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Mazda will be revealing the ground-breaking HCCI technology and the new design for its next small car, the Mazda 3, in the next few weeks. 

Only a few weeks away, and we will be able to get details on the revolutionary "sparkless" ignition technology that will power the petrol engines in its fourth-generation Mazda3 due in 2018. These first details about the industry-first homogenous charge compression ignition (HCCI) are expected to be revealed at a technology forum in Frankfurt later this month.

The 2018 Mazda3 will ride on the same SKYACTIV l platform. This is in line with Mazda's policy of only renewing platforms every second generation, with a redesigned body emerging every 5 years with each model change.


The new mazda3 will leapfrog a re-bodied, HCCI-equipped Mazda6 into production. This is because of its importance as Mazda's global top-seller. So we can expect the 'new' Mazda 6 to have the same strategy. 

Then, the process will be repeated with replacements for the Mazda2 (launched in October 2015), the CX-3 (March 2015), the MX-5 (August 2015) and the CX-9 (July 2016). This will happen before the first truly all-new seventh-generation Mazda model, likely to be the Mklll CX-5, arrives around 2022.

The China-exclusive CX-4 and Japan-exclusive CX-8 are also expected to get the same HCCI treatment. 

While the CX-4 is already on sale in China and the JDM CX-8 is expected to make its global debut at the Tokyo show with the Mazda3 concept, it has been suggested that there is a good chance both new crossovers will be released in Australia in their current generation. 

By the end of the decade, Mazda will also be releasing a born-again rotary-powered sports car (fitted, also, with HCCI technology), a new-generation BT-50 ute based on the Isuzu's next D-MAX and its first all-electric car. The  EV will be followed in 2021 by Mazda's first plug-in hybrid (potentially with rotary range-extender technology).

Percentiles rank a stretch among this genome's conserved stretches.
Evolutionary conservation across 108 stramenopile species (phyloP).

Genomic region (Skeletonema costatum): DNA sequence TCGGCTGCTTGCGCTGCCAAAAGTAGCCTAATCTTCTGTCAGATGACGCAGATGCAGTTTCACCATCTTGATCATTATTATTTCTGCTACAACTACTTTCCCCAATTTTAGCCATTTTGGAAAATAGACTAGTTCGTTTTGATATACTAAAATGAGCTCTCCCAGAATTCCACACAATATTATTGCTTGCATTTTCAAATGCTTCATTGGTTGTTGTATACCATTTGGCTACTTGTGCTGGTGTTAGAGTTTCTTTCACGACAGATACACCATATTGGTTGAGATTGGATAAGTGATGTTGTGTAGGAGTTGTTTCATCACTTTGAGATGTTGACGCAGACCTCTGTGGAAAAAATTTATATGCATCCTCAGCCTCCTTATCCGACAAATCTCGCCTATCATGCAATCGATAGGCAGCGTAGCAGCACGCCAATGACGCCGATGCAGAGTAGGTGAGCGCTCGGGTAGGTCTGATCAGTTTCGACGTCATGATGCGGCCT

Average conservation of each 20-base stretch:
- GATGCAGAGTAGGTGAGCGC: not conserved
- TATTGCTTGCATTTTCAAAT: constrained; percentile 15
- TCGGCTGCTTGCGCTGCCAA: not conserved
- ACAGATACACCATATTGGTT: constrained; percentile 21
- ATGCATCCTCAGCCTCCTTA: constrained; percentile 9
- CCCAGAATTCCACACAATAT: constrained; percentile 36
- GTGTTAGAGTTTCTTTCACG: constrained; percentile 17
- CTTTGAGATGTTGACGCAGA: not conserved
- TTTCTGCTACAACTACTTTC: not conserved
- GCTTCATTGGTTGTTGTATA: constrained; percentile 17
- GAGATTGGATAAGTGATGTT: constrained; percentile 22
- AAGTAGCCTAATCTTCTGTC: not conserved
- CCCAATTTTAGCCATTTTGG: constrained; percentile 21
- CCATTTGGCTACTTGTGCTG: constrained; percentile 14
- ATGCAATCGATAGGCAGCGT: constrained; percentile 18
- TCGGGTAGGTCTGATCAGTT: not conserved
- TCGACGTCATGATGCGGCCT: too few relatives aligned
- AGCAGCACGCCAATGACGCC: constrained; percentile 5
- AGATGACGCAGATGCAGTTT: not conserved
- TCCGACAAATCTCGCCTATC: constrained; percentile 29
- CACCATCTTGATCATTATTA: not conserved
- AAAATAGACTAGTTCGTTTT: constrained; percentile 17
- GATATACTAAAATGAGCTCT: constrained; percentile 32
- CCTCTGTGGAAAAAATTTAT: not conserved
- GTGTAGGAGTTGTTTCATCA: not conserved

There is also a possibility that Mazda will introduce a full range of MPS performance models based on an HCCI-equipped version of the CX-9's 2.5-litre turbo-petrol engine. This hot-shoe lineup will certainly include an MPS-variant of the CX-5.

Emission Reductions

In the long term, Mazda says it will release third-generation SKYACTIV lll engine technology to meet Europe's 2025 fleet-average CO2 emissions requirement of 65g/km.

However, for now, the company is targeting another 30 percent reduction in fuel consumption with the ground-breaking introduction of the HCCI in 2018. This reduction is claimed to be in addition to the 30 percent cut it has already achieved since 2008.

It has already been reported that Mazda is expected to bear Daimler, General Motors, Hyundai and other car-makers to market with the first commercial application of the diesel-style compression-ignition system in a petrol engine.

Though full details are yet to be announced, the centrepiece of Mazda's SKYACTIV ll engine lineup is believed to employ conventional spark plugs at low rpms but compression ignition at higher revs.

This lean-burn process is supposed to produce more efficient combustion (therefore reduced fuel consumption and emissions) while also eliminating engine damaging pre-ignition.

The already existing SKYACTIV-G petrol engines still employ a record-high, motorcycle-style compression ratio of 14.0:1.

This has the potential to increase as much as 18.0:1 with the addition of HCCI technology, which could reduce the next 2.0-litre Mazda3's fuel consumption to as little as 3.5L/100km and its CO2 emissions to less than 95g/km (as required by Europe by 2020). 

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